The closest thing Congress has to a peace movement - 71 liberals who want to yank Iraq funding and bring troops home swiftly - faces a dilemma: The lawmakers can back a Democratic plan they think is too weak, or they can block it and risk an embarrassing defeat for their cause.
It falls to one of their strongest allies, House Speaker Nancy Pelosi, D-Calif. - whose San Francisco district is passionately against the war - to persuade them to accept a less aggressive stance.
Pelosi is working feverishly to scrounge together enough Democratic votes to pass a war-spending measure that would force the withdrawal of combat troops from Iraq by 2008. Leaders circulated a draft Monday, and the House is set to weigh in on it as early as next week.
The 'Out of Iraq caucus
Many of the liberals, who sometimes refer to themselves as the "Out of Iraq" caucus, are adamantly opposed to the funding bill in any form. They argue it would prolong the war,and are angry that leading Democrats are not pushing for a quicker withdrawal.
"There's a significant number of people who are steadfast in not continuing this war, who absolutely don't want to fund the surge and who want to give a voice to the people who voted on Nov. 7 and asked us to end this once and for all," said Rep. Lynn Woolsey, D-Calif., a leader of the Progressive Caucus.
Voters are "asking us to be bold. They're begging us to take action," Woolsey said.
But with conservative and moderate Democrats refusing to consider a faster timetable or a cutoff of war funding, party leaders have had to steer a more centrist course on Iraq.
They point to polls that show the public opposes cutting off funding or revoking President Bush's authority for the war but backs bringing home troops by next year. They argue that their measure can at least make Bush report to Congress any time he deploys a unit that doesn't meet training or readiness standards, or has not spent at least a year at home between tours.
'If you push too far, you may get nothing'
Some left-of-center Democrats say they recognize their party's delicate position, and are coming around to the idea of supporting an Iraq measure that falls short of what they want.
"If you push too far, you may get nothing," said Rep. Jerrold Nadler, D-N.Y. "I'll be attacked by people at home saying it's not perfect. It's not. We don't have the votes to pass something that's perfect. It's the best we can get."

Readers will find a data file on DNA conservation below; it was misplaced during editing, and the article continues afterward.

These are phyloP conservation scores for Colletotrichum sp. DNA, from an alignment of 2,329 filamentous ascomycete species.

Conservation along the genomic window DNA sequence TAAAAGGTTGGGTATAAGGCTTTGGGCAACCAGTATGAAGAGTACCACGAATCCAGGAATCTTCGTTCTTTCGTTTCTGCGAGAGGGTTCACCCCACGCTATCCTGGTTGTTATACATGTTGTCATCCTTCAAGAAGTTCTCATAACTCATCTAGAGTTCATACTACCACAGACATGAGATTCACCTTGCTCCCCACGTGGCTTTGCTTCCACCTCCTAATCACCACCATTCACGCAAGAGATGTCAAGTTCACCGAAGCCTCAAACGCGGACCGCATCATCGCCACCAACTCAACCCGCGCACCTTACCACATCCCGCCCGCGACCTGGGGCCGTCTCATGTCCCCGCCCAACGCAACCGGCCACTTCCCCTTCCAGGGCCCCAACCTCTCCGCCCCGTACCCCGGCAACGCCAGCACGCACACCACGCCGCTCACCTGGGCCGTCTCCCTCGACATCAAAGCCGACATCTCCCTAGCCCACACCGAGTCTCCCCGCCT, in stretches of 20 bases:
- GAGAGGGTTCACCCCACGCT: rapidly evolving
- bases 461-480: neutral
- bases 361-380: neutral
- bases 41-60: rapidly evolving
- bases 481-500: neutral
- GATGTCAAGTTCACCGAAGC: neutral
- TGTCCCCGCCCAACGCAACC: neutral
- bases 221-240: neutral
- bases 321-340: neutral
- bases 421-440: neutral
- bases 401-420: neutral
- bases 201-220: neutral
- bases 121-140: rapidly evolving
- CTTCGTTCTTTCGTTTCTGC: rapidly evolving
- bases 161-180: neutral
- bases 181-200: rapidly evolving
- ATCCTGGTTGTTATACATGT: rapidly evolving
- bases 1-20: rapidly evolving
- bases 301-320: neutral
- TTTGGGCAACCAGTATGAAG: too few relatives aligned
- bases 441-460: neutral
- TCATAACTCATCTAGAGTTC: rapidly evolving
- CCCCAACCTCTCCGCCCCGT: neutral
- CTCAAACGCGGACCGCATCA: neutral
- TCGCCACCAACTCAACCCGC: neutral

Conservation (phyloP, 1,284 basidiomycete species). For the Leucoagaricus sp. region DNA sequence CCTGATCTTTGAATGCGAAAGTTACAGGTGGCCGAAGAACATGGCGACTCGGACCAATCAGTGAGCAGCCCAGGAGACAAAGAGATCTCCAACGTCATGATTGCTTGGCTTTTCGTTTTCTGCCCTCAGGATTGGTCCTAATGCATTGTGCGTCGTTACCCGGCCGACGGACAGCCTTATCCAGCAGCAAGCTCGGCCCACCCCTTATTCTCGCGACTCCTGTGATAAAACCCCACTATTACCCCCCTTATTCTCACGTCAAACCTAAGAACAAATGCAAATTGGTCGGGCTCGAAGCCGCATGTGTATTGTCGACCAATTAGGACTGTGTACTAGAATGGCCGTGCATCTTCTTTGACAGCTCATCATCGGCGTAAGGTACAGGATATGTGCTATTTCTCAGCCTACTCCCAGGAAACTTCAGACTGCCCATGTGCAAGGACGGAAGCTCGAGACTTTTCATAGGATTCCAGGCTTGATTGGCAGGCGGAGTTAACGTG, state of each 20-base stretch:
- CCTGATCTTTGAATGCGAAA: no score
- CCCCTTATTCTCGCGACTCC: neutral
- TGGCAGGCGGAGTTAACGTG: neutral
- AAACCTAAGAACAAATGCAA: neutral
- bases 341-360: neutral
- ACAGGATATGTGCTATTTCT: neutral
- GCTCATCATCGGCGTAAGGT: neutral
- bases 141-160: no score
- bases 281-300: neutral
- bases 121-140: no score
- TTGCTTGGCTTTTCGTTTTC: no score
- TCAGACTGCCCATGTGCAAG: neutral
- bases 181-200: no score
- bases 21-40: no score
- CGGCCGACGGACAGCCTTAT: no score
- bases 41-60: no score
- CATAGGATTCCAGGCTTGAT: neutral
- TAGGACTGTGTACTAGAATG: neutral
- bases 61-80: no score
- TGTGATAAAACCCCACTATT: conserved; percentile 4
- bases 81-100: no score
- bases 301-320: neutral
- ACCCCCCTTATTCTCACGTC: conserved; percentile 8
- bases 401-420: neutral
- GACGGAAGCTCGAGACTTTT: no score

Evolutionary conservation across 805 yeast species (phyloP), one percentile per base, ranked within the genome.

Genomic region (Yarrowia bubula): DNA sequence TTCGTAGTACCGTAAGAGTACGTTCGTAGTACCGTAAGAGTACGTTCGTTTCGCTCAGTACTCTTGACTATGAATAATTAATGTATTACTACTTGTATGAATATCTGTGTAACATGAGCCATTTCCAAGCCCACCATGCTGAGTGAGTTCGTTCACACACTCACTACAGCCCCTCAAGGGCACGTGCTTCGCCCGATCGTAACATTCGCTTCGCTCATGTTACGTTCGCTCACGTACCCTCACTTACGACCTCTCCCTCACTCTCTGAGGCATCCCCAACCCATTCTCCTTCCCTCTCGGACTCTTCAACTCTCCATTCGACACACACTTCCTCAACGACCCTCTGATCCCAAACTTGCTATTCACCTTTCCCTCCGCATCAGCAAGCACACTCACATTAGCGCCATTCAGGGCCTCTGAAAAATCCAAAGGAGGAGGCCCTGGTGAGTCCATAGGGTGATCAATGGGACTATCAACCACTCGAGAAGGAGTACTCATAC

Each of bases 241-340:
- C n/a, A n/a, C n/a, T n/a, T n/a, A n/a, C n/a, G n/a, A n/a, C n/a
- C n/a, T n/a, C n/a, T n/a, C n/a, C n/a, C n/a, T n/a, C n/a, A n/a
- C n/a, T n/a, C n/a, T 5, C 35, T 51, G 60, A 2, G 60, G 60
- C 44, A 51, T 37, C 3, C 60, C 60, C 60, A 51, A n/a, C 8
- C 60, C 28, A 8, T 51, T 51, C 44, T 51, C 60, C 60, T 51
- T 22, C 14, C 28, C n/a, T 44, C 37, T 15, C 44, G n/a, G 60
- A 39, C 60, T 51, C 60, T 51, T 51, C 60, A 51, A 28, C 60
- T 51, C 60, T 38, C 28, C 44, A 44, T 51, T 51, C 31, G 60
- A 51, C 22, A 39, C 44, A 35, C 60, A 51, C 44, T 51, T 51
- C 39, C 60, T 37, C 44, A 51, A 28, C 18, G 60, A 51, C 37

More unbending, vocal core members of the group - represented in recent days by Woolsey and California Reps. Maxine Waters Barbara Lee, among others - are standing resolutely against the rest of their party.
They have aired their concerns in the press and in closed-door gatherings with House leaders, meeting for hours with Pelosi in her Capitol office last week to press their case.
"She's one of them. She certainly understands their concerns," Pelosi's spokesman, Brendan Daly, said. "This isn't just an exercise or a theoretical argument. We want to pass something, and this is the strongest bill we think we can get approved."
Liberals 'screwing it up'
Progressives' uncompromising stance - and that of the liberal groups that back them - has invited some derision within Democratic ranks that has bubbled over in public.
Rep. David Obey, D-Wis., was captured on camera by an anti-war group telling activists who confronted him outside his Capitol Hill office that "idiot liberals" don't understand Democrats' strategy for leaving Iraq. In the video, widely circulated on the Web, Obey says liberals are "screwing it up" for lawmakers trying to find the votes to end the war.
Obey, an irascible 37-year House veteran, has since apologized for the comments, saying in a written statement that the confrontation was "just another example of how Americans have become needlessly and painfully divided" on the war.
Other Democrats argue that progressives are voicing legitimate concerns but ultimately must bow to political reality.
"This is an issue that they have embraced very specifically, and they are speaking from their hearts and frankly expressing the feelings of many Americans, but we have to govern - we're in the majority now," said Rep. Ellen Tauscher, D-Calif., a moderate.
Betraying constituents and defying the base
The progressives' frustration at being asked to compromise to appease the more conservative elements of their party is palpable.
"You have some people here who are fearful of doing what even they know is the right thing," said Rep. Maurice Hinchey, D-N.Y. But Hinchey, too, said he would back the party's Iraq proposal.
"I deeply regret it, but you have to face the reality that in order to step forward and do anything, we've got to bring 218 people together," he said, referring to the number of votes needed to prevail in the 435-member House.
While progressives like Woolsey worry that Democrats are betraying their constituents and defying their base, many strategists and analysts argue that their core supporters ultimately will forgive the party for moderating its stance on Iraq, given that the alternative in the 2008 elections will be Republicans who have consistently backed Bush.
Liberals "are taken for granted, and that's why they're making all this noise and threatening to make real problems for the party," said Jeffrey M. Berry, a Tufts University political scientist. "In the end, those problems are tiny as you compare them against the ghost of George Bush."